As it suits a high educational facility for the teachers' field, the Faculty of Teacher Education commemorated the event on Tuesday and appropriately celebrated their professional holiday.

Croatian Prime Minister Andrej Plenković congratulated World Teachers' Day on Twitter. He expressed gratitude for teachers doing their job during the pandemic and earthquake

„There is no greater task than raising, educating, and shaping the youth which is the future“, wrote Plenković by Twitter as reported by Index.hr.

Croatian president Zoran Milanović attended the ceremony at the Faculty of Teachers' Education. He stated that teachers played a crucial part in shaping Croatian culture.

Based on previous writings by TCN, Milanović's statement can be evident in historical events such as the First Croatian Teacher Congress in 1871. Usually, you could learn more about the history of Croatian education by visiting the Croatian School Museum in Zagreb, but sadly it still awaits post-earthquake reconstruction.

Additionally, its worth mentioning that the start of the new School year exposed the problem of parental pressure on teachers to give children As even when their actual knowledge does not justify the grade.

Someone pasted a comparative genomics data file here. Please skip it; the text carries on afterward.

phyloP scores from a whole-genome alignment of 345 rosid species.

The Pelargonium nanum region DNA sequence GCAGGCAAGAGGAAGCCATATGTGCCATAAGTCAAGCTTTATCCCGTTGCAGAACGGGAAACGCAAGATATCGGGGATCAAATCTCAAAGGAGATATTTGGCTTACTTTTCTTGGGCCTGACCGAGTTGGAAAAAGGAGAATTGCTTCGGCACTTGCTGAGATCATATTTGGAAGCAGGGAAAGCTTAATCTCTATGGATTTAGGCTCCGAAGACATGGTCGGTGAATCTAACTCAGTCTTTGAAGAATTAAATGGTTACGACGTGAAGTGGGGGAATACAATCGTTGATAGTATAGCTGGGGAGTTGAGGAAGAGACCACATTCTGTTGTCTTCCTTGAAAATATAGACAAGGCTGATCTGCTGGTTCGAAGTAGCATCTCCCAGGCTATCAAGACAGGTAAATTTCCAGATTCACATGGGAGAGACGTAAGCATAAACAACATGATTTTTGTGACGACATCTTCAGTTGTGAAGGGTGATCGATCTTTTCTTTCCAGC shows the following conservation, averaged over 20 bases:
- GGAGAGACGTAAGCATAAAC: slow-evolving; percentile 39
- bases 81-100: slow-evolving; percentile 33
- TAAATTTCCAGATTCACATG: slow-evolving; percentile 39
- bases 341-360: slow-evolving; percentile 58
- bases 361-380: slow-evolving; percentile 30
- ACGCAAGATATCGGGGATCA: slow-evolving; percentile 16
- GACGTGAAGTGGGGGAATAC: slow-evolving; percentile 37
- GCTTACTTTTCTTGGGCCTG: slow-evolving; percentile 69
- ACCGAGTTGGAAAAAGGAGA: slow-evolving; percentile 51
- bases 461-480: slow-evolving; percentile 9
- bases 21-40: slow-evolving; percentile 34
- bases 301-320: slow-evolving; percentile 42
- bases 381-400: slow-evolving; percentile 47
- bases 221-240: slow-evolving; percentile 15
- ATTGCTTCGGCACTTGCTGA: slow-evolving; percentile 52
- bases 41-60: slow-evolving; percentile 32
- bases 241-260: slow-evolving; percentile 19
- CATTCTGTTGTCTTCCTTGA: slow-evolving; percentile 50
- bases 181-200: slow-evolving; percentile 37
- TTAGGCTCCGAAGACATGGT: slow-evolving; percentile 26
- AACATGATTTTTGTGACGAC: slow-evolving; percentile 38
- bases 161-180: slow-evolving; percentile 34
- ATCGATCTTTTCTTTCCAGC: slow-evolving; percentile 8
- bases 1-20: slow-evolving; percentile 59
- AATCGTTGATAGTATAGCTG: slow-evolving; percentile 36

If not on any other day, hopefully, both the politics and the public may learn and decide to act on World Teachers' Day to help teachers resolve this troubling issue.

Read about Croatian politics and history since 1990 on our TC guide.

For more about education in Croatia, follow TCN's dedicated page.

Thursday, 30 September 2021

Zagreb University Student Council: Lavish Expenses By President Mihovil Mioković

September 30, 2021 - The Zagreb University Student Council president Mihovil Mioković has published the expenses of the council. 700,000 kuna spent on questionable things stirred up quite the controversy.

Established on September 23, 1669, Zagreb University remains the oldest and biggest university in Croatia to this day, but sadly, it has plenty of issues with the current University Chancellor Damir Boras.